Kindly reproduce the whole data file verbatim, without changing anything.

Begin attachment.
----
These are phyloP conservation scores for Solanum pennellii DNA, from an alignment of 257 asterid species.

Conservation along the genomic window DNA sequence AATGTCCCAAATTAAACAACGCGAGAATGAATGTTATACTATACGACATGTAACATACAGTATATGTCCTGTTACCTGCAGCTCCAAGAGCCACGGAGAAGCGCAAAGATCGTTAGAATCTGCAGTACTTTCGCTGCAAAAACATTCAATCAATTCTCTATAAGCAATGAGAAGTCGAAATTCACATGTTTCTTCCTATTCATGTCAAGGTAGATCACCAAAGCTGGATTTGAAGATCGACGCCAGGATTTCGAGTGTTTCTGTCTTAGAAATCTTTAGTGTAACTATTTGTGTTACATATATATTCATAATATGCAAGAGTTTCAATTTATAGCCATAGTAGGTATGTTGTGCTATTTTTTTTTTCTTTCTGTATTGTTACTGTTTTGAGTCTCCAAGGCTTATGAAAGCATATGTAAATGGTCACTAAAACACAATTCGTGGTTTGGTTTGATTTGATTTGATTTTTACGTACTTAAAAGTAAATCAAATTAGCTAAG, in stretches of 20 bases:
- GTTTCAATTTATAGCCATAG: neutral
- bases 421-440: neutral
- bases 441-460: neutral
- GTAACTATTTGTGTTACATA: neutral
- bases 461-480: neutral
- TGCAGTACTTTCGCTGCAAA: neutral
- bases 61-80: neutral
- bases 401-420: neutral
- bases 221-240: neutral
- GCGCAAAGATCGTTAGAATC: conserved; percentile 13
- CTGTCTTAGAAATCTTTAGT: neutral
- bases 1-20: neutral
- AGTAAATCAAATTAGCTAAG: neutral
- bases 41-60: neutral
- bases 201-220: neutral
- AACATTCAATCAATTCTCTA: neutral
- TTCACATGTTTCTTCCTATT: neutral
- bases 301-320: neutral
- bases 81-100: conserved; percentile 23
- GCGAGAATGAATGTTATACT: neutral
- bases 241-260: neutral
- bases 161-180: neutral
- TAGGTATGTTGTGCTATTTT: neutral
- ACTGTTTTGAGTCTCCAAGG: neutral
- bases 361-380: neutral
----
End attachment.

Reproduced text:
These are phyloP conservation scores for Solanum pennellii DNA, from an alignment of 257 asterid species.

Conservation along the genomic window DNA sequence AATGTCCCAAATTAAACAACGCGAGAATGAATGTTATACTATACGACATGTAACATACAGTATATGTCCTGTTACCTGCAGCTCCAAGAGCCACGGAGAAGCGCAAAGATCGTTAGAATCTGCAGTACTTTCGCTGCAAAAACATTCAATCAATTCTCTATAAGCAATGAGAAGTCGAAATTCACATGTTTCTTCCTATTCATGTCAAGGTAGATCACCAAAGCTGGATTTGAAGATCGACGCCAGGATTTCGAGTGTTTCTGTCTTAGAAATCTTTAGTGTAACTATTTGTGTTACATATATATTCATAATATGCAAGAGTTTCAATTTATAGCCATAGTAGGTATGTTGTGCTATTTTTTTTTTCTTTCTGTATTGTTACTGTTTTGAGTCTCCAAGGCTTATGAAAGCATATGTAAATGGTCACTAAAACACAATTCGTGGTTTGGTTTGATTTGATTTGATTTTTACGTACTTAAAAGTAAATCAAATTAGCTAAG, in stretches of 20 bases:
- GTTTCAATTTATAGCCATAG: neutral
- bases 421-440: neutral
- bases 441-460: neutral
- GTAACTATTTGTGTTACATA: neutral
- bases 461-480: neutral
- TGCAGTACTTTCGCTGCAAA: neutral
- bases 61-80: neutral
- bases 401-420: neutral
- bases 221-240: neutral
- GCGCAAAGATCGTTAGAATC: conserved; percentile 13
- CTGTCTTAGAAATCTTTAGT: neutral
- bases 1-20: neutral
- AGTAAATCAAATTAGCTAAG: neutral
- bases 41-60: neutral
- bases 201-220: neutral
- AACATTCAATCAATTCTCTA: neutral
- TTCACATGTTTCTTCCTATT: neutral
- bases 301-320: neutral
- bases 81-100: conserved; percentile 23
- GCGAGAATGAATGTTATACT: neutral
- bases 241-260: neutral
- bases 161-180: neutral
- TAGGTATGTTGTGCTATTTT: neutral
- ACTGTTTTGAGTCTCCAAGG: neutral
- bases 361-380: neutral